The Federal National Mortgage Association (FNMA) or as you may have heard them called, “Fannie Mae” moved to a new system in October of 2016, under which they would begin requiring mortgage lenders to use something called “trended credit data” as part of their underwriting guidelines (These “guidelines” are the rules written by Fannie Mae and are used by the majority of mortgage lenders to determine if you are eligible for a home loan.)
According to Fannie Mae’s VP of Credit Risk Analytics and Modeling, Eric Rosenblatt, “’trended credit data’ is historical data at a tradeline (credit line) level on several monthly factors, including: amount owed (balance), minimum payment due, and payment amount made.”
Fannie Mae, through a large-scale analysis of credit history pulled from almost 4 million consumers, reviewed credit habits from June of 2009 to August of 2012. Their conclusion was that including trended data materially improved modeling of loan performance, ultimately reducing risk.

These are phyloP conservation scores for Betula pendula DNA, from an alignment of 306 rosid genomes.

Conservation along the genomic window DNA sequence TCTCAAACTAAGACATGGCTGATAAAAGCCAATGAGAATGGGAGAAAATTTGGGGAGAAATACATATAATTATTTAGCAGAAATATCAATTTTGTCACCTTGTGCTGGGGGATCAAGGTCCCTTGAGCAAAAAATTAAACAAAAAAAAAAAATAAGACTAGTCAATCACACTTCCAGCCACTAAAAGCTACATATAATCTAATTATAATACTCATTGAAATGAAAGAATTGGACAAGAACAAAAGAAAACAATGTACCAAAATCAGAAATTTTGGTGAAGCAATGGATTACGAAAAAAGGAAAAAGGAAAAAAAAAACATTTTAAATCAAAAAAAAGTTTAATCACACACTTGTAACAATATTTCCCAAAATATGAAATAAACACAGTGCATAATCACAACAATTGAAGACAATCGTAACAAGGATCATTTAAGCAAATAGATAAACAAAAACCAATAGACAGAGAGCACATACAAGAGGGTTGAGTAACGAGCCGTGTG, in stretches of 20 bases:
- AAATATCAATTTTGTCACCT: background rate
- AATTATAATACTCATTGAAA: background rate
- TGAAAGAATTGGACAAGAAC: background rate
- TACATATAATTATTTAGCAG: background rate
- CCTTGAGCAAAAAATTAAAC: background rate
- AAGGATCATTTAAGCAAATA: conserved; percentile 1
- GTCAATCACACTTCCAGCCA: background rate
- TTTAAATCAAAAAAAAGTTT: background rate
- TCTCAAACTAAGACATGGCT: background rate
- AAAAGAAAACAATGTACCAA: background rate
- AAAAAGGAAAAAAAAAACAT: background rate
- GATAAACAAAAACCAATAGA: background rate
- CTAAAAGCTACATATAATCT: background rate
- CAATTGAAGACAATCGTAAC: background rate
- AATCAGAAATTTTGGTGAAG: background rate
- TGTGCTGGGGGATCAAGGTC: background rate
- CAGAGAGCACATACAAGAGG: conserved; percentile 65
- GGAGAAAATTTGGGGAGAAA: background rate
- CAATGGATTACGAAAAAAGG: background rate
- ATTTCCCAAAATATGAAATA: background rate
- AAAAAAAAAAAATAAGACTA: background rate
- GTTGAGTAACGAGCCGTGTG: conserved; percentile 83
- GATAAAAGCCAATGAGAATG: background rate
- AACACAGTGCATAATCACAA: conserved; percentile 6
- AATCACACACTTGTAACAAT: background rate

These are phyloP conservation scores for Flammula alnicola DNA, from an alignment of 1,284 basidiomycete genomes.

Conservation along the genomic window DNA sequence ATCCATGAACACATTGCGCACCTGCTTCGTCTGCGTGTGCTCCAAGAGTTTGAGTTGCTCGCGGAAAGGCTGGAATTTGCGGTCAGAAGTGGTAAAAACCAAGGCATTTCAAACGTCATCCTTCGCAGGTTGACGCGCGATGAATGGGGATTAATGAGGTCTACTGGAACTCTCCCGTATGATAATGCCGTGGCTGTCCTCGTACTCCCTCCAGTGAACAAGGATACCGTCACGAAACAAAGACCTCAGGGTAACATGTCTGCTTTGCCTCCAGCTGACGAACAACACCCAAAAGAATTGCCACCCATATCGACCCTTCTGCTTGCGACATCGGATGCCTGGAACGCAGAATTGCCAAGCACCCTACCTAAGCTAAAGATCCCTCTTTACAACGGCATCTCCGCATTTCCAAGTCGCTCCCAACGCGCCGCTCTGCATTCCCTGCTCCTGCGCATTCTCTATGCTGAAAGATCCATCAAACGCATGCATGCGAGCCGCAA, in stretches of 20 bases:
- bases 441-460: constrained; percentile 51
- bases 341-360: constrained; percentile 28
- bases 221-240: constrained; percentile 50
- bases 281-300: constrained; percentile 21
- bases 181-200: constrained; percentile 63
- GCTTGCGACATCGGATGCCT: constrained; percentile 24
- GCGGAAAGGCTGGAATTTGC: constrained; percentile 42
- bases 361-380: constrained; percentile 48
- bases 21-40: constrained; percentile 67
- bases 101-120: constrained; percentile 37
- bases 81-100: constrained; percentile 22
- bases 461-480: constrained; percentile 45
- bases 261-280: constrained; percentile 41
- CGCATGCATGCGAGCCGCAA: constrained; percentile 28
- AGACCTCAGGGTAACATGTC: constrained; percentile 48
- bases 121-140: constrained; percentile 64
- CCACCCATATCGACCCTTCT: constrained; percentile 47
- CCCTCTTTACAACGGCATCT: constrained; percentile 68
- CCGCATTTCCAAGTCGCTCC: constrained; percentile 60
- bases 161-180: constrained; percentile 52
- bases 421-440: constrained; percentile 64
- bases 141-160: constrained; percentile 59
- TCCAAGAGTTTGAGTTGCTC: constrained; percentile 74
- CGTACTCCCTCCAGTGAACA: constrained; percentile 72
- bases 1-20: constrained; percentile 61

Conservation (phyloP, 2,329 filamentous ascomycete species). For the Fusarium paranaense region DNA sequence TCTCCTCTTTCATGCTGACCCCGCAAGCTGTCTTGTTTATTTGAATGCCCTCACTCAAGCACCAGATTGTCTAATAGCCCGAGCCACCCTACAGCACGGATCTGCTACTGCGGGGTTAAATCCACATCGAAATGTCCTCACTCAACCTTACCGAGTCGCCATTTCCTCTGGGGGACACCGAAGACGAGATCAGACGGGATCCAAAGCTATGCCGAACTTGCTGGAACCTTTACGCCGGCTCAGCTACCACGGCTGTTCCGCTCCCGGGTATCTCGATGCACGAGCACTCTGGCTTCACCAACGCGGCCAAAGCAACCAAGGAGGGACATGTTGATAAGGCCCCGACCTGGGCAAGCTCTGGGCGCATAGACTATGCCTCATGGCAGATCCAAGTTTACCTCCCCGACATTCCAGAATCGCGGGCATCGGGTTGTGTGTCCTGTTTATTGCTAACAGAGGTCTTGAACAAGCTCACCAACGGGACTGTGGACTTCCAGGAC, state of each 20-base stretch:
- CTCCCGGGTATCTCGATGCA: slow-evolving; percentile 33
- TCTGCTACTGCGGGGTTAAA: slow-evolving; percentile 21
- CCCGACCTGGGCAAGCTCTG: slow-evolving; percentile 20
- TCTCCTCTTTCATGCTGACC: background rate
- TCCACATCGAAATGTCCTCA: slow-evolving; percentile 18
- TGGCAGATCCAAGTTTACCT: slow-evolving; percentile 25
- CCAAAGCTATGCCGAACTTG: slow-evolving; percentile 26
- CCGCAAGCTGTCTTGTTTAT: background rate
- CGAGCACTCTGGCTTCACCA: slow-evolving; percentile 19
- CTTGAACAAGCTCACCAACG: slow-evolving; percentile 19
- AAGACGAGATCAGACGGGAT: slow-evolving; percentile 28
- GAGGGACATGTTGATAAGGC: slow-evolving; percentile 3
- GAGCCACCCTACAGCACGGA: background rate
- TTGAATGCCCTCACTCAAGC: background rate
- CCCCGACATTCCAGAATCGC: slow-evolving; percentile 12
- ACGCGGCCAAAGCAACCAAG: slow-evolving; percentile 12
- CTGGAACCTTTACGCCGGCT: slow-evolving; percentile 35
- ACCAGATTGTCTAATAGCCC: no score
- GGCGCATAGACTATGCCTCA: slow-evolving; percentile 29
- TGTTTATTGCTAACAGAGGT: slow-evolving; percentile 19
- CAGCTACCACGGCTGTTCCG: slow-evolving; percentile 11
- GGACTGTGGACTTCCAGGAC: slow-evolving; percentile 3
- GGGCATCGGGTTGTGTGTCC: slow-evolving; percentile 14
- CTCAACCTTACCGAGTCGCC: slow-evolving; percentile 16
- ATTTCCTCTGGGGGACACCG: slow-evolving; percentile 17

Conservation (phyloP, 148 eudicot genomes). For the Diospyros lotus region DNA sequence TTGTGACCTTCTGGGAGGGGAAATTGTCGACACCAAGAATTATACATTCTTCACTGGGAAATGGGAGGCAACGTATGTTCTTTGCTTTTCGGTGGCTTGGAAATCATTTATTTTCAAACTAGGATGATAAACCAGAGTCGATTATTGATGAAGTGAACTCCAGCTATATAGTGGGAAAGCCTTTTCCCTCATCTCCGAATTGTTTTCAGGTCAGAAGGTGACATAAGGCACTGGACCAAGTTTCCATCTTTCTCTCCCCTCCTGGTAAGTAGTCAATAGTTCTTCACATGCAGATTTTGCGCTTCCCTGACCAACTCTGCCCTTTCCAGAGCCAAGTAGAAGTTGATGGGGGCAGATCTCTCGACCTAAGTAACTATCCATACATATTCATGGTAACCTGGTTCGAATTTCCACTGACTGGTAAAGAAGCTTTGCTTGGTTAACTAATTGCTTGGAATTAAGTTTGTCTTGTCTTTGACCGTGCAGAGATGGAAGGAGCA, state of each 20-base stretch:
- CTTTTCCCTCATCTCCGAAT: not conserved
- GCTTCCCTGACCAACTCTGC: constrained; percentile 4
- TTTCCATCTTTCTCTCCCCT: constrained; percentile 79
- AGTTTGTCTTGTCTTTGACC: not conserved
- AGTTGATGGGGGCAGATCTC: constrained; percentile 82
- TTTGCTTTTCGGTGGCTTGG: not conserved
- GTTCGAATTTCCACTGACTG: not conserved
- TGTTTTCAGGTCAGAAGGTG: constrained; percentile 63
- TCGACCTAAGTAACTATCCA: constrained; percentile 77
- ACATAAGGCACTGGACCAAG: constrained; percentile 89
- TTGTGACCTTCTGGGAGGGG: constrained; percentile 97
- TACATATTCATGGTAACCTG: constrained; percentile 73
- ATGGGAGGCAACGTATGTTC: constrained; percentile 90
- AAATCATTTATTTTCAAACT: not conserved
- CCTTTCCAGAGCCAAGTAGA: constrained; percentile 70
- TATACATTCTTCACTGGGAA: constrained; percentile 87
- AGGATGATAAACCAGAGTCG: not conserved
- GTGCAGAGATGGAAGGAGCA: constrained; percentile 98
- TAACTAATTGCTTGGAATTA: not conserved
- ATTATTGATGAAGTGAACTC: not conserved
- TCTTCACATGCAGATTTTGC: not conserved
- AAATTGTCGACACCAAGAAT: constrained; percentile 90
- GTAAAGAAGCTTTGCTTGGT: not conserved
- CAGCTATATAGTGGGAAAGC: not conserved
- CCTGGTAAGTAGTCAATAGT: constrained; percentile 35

Fannie Mae wasn’t alone. TransUnion Credit Agency, one of the three agencies that track consumer credit, also happened to learn that the percentage of consumers in the Super Prime risk tier, who generally have the greatest access to new loans at the lowest pricing, could increase from 12% of the population to nearly 21%.
The result for these newly minted to this status is potential access to lower interest rates, resulting in large savings in reduced interest payments over the life of a thirty-year mortgage. Even more important is that nearly 26.5 million previously unscored U.S. Consumers could be effectively scored using trended credit data—affording many the dream of homeownership.